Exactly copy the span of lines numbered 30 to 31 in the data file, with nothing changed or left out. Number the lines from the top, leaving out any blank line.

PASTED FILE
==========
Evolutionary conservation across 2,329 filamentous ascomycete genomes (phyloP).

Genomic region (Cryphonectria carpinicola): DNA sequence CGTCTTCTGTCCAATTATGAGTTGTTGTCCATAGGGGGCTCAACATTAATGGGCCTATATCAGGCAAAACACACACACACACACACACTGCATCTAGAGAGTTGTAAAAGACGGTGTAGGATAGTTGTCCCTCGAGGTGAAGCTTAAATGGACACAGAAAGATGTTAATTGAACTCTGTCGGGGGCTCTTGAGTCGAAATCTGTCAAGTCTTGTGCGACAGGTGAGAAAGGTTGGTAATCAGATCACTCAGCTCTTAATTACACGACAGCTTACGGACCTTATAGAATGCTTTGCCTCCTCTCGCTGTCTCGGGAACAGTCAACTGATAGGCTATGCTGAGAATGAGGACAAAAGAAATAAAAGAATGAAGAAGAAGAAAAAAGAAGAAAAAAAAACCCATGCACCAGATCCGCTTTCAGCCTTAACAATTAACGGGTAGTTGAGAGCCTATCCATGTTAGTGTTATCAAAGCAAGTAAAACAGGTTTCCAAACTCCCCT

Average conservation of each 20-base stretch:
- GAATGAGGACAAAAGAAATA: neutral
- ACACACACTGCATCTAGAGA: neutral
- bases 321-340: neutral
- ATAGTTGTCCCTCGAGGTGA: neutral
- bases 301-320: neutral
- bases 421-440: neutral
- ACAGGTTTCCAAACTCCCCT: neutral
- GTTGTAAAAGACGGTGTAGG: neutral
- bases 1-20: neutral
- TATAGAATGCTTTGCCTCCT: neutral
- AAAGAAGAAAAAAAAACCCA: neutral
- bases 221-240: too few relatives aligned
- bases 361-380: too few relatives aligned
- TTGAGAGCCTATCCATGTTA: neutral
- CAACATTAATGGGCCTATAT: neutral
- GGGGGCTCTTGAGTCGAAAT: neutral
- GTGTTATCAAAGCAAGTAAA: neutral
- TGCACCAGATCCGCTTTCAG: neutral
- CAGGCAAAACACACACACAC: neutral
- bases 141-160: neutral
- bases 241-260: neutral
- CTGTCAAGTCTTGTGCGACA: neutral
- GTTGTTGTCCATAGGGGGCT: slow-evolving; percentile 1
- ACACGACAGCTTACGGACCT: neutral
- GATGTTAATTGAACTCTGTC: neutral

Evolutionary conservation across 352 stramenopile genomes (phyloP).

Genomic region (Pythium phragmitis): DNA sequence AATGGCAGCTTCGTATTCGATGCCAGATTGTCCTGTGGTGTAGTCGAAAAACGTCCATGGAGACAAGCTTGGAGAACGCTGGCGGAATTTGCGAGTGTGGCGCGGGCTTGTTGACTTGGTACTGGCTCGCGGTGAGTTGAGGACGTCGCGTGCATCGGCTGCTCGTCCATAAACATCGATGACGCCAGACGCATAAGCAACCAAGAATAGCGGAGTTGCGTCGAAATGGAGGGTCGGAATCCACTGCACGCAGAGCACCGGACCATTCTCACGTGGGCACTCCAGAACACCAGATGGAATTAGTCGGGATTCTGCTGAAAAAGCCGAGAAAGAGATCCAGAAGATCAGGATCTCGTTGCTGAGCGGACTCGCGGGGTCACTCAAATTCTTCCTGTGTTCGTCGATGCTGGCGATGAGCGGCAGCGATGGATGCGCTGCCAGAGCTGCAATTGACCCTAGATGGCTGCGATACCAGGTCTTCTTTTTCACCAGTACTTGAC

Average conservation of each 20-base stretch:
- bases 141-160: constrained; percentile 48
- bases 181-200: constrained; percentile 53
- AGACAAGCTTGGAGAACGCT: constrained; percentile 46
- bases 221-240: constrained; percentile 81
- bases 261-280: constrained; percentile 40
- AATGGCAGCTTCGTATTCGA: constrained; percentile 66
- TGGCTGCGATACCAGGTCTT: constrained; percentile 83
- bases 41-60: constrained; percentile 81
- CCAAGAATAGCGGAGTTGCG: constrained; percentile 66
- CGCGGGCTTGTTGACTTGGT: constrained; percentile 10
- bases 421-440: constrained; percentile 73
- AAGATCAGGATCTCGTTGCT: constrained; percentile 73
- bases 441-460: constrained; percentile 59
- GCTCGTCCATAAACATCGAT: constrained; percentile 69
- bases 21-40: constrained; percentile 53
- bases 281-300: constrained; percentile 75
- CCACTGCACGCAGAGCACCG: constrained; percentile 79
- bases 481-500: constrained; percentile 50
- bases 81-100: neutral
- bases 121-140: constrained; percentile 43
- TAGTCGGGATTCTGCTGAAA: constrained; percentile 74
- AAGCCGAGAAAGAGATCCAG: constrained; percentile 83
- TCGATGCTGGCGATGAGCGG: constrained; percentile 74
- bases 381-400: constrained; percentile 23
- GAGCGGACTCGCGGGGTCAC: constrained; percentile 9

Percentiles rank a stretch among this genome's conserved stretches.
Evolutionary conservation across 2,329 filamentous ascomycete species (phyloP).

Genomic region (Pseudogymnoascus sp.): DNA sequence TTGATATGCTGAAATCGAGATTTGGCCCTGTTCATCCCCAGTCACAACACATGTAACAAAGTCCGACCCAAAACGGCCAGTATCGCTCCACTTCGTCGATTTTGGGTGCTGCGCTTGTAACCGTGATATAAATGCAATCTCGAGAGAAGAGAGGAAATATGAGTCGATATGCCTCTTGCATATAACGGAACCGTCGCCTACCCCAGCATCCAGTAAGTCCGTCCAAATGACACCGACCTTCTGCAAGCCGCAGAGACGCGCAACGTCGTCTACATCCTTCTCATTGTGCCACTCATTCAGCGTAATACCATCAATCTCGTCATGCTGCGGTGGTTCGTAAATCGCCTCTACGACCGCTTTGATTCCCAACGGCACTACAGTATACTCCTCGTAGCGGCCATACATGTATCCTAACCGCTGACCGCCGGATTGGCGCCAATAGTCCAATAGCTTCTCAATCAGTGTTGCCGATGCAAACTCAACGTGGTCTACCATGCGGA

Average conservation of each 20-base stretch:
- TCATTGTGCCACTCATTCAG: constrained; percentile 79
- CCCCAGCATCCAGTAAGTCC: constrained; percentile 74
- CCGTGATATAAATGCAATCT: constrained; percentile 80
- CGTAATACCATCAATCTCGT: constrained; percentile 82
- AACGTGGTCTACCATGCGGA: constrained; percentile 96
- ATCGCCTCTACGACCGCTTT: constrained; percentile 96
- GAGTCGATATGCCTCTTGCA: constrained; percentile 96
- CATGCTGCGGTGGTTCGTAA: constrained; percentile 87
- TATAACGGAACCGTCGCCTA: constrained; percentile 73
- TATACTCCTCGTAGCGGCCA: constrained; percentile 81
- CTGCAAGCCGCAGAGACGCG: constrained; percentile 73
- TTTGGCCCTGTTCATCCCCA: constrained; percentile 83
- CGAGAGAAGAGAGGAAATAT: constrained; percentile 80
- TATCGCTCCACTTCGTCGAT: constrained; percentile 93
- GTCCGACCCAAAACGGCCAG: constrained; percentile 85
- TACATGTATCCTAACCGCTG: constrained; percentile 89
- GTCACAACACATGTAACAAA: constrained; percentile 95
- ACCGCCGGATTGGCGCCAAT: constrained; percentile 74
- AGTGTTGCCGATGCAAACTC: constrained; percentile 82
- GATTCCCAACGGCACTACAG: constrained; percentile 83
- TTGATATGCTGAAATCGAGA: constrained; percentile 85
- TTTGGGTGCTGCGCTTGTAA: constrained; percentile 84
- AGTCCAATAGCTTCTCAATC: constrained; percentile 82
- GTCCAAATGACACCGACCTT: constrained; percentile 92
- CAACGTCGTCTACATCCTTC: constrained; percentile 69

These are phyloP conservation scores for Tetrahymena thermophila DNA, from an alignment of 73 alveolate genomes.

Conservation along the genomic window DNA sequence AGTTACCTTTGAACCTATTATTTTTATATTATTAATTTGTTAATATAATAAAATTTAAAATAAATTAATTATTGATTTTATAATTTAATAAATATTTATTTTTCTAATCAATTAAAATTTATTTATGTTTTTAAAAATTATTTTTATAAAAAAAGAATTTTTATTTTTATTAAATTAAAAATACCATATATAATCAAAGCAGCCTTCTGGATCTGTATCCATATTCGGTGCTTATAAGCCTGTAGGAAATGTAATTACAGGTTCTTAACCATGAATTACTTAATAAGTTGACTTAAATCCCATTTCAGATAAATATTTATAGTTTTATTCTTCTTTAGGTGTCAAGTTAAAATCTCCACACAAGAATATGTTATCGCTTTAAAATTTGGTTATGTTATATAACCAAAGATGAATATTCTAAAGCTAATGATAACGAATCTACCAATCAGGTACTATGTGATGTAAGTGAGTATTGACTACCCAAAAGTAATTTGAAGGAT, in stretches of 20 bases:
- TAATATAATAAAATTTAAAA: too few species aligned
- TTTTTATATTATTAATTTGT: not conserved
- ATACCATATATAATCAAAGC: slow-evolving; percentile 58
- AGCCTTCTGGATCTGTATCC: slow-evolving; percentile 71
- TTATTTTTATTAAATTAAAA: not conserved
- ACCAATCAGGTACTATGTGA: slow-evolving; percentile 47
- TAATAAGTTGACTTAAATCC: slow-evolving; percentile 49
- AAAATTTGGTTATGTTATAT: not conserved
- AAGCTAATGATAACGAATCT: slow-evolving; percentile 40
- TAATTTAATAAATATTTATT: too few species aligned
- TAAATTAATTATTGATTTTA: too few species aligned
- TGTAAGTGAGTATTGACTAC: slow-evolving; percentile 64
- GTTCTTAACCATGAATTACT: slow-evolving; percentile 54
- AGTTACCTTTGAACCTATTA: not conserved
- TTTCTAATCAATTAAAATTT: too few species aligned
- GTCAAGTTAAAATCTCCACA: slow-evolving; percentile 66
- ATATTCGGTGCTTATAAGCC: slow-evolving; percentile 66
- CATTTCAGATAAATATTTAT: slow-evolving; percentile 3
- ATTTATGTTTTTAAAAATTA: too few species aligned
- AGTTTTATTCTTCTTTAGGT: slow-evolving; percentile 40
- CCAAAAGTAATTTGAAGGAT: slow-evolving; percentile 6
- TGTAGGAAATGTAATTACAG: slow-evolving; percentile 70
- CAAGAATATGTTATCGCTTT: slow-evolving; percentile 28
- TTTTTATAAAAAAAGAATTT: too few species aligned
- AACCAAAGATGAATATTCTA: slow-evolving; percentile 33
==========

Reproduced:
Genomic region (Pythium phragmitis): DNA sequence AATGGCAGCTTCGTATTCGATGCCAGATTGTCCTGTGGTGTAGTCGAAAAACGTCCATGGAGACAAGCTTGGAGAACGCTGGCGGAATTTGCGAGTGTGGCGCGGGCTTGTTGACTTGGTACTGGCTCGCGGTGAGTTGAGGACGTCGCGTGCATCGGCTGCTCGTCCATAAACATCGATGACGCCAGACGCATAAGCAACCAAGAATAGCGGAGTTGCGTCGAAATGGAGGGTCGGAATCCACTGCACGCAGAGCACCGGACCATTCTCACGTGGGCACTCCAGAACACCAGATGGAATTAGTCGGGATTCTGCTGAAAAAGCCGAGAAAGAGATCCAGAAGATCAGGATCTCGTTGCTGAGCGGACTCGCGGGGTCACTCAAATTCTTCCTGTGTTCGTCGATGCTGGCGATGAGCGGCAGCGATGGATGCGCTGCCAGAGCTGCAATTGACCCTAGATGGCTGCGATACCAGGTCTTCTTTTTCACCAGTACTTGAC

Average conservation of each 20-base stretch: